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Project Aid or Budget Aid? The Interests of Governments and Financial Institutions

  • Carsten Hefeker

The paper compares different aid policy instruments and their effect on the target group. Starting from a situation where interest groups compete for the resources of the government, international financial institutions aim to change the policy outcome. They can either directly support one group or condition their financial help to the government on its policy. Apart from a normative analysis which policy is more adequate to help one group, the paper asks what happens if the aid agency is driven by bureaucratic self-interest. Copyright � 2006 The Author; Journal compilation � 2006 Blackwell Publishing Ltd.

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Article provided by Wiley Blackwell in its journal Review of Development Economics.

Volume (Year): 10 (2006)
Issue (Month): 2 (05)
Pages: 241-252

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Handle: RePEc:bla:rdevec:v:10:y:2006:i:2:p:241-252
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  1. Axel Dreher & Nathan Jensen, 2005. "Independent Actor or Agent? An Empirical Analysis of the impact of US interests on IMF Conditions," KOF Working papers 05-118, KOF Swiss Economic Institute, ETH Zurich.
  2. Tito Cordella & Giovanni Dell'Ariccia, 2003. "Budget Support Versus Project Aid," IMF Working Papers 03/88, International Monetary Fund.
  3. James M. Boughton & Alex Mourmouras, 2002. "Is Policy Ownership An Operational Concept?," IMF Working Papers 02/72, International Monetary Fund.
  4. Svensson, Jakob, 1997. "When is foreign aid policy credible : aid dependence and conditionality," Policy Research Working Paper Series 1740, The World Bank.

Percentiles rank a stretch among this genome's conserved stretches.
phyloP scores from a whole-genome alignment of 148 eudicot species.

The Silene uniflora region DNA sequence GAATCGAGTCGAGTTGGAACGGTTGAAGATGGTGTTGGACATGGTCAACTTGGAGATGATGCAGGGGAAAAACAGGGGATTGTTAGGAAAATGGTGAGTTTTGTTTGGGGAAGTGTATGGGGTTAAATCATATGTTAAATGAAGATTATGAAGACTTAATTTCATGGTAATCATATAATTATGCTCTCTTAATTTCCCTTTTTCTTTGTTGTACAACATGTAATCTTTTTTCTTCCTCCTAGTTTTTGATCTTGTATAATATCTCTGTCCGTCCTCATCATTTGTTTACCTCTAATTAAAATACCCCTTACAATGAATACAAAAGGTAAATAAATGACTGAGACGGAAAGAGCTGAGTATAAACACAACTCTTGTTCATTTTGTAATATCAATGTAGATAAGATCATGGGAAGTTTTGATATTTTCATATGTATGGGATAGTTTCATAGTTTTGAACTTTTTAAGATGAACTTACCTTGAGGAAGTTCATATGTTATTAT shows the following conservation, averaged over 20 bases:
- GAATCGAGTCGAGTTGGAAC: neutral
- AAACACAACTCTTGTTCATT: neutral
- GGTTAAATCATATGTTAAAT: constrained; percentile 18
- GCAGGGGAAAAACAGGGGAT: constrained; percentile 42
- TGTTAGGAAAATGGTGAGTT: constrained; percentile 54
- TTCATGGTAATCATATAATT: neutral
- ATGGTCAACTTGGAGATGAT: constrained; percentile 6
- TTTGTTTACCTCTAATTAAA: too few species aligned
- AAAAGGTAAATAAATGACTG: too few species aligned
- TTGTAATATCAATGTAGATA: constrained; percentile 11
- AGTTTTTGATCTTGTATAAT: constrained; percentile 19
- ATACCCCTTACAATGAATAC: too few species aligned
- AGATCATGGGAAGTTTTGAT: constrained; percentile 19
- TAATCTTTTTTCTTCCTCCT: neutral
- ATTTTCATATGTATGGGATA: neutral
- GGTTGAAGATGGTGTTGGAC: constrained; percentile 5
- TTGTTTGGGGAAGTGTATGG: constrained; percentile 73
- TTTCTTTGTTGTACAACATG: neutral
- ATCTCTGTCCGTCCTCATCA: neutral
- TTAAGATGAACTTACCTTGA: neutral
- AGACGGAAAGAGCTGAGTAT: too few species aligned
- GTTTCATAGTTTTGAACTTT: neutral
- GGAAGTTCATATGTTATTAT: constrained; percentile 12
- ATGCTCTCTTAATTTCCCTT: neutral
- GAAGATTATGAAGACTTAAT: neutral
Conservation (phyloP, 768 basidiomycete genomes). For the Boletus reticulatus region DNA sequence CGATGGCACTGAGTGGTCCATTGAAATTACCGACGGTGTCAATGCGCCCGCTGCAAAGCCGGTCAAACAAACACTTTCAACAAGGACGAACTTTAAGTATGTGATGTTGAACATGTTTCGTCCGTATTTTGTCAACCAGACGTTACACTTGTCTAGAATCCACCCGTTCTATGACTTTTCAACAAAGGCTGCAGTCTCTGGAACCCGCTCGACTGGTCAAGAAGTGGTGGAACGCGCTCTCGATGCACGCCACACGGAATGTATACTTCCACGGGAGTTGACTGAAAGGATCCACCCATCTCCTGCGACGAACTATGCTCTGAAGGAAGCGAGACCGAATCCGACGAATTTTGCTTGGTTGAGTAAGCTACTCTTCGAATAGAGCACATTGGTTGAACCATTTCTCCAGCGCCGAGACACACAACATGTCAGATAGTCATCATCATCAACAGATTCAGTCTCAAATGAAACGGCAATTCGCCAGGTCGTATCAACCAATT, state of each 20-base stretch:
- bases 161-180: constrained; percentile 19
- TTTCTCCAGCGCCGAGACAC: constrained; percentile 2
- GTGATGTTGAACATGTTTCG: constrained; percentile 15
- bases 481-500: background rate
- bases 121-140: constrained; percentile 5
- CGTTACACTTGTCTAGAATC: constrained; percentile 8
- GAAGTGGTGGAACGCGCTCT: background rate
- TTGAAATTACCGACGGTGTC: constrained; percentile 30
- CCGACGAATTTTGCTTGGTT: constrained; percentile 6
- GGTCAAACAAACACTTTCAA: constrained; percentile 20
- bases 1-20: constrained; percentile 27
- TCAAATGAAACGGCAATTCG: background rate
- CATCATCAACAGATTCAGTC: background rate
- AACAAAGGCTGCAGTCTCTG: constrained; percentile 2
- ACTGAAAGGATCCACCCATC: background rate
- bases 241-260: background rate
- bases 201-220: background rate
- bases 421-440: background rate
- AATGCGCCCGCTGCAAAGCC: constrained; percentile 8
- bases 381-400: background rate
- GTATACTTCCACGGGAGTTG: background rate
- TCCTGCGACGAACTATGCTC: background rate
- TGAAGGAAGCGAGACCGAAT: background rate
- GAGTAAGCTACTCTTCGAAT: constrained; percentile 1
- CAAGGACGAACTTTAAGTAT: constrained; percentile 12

5. Robert K. Fleck & Christopher Kilby, 2006. "World Bank Independence: A Model and Statistical Analysis of US Influence," Review of Development Economics, Wiley Blackwell, vol. 10(2), pages 224-240, 05.
  6. Easterly, William, 2005. "What did structural adjustment adjust?: The association of policies and growth with repeated IMF and World Bank adjustment loans," Journal of Development Economics, Elsevier, vol. 76(1), pages 1-22, February.
  7. Carsten Hefeker & Katharina Michaelowa, 2005. "Can process conditionality enhance aid effectiveness?," Public Choice, Springer, vol. 122(1), pages 159-175, January.
  8. Svensson, Jakob, 2003. "Why conditional aid does not work and what can be done about it?," Journal of Development Economics, Elsevier, vol. 70(2), pages 381-402, April.
  9. Michaelowa, Katharina & Hefeker, Carsten, 2003. "Can Process Conditionality Enhance Aid Effectiveness? The Role of Bureaucratic Interest and Public Pressure," HWWA Discussion Papers 239, Hamburg Institute of International Economics (HWWA).
  10. Dollar, David & Alesina, Alberto, 2000. "Who Gives Foreign Aid to Whom and Why?," Scholarly Articles 4553020, Harvard University Department of Economics.
  11. Alex Mourmouras & Wolfgang Mayer, 2002. "Vested Interests in a Positive Theory of IFI Conditionality," IMF Working Papers 02/73, International Monetary Fund.
  12. Boone, Peter, 1996. "Politics and the effectiveness of foreign aid," European Economic Review, Elsevier, vol. 40(2), pages 289-329, February.
  13. Lane, Philip R & Tornell, Aaron, 1996. " Power, Growth, and the Voracity Effect," Journal of Economic Growth, Springer, vol. 1(2), pages 213-41, June.
  14. Azam, Jean-Paul & Laffont, Jean-Jacques, 2003. "Contracting for aid," Journal of Development Economics, Elsevier, vol. 70(1), pages 25-58, February.
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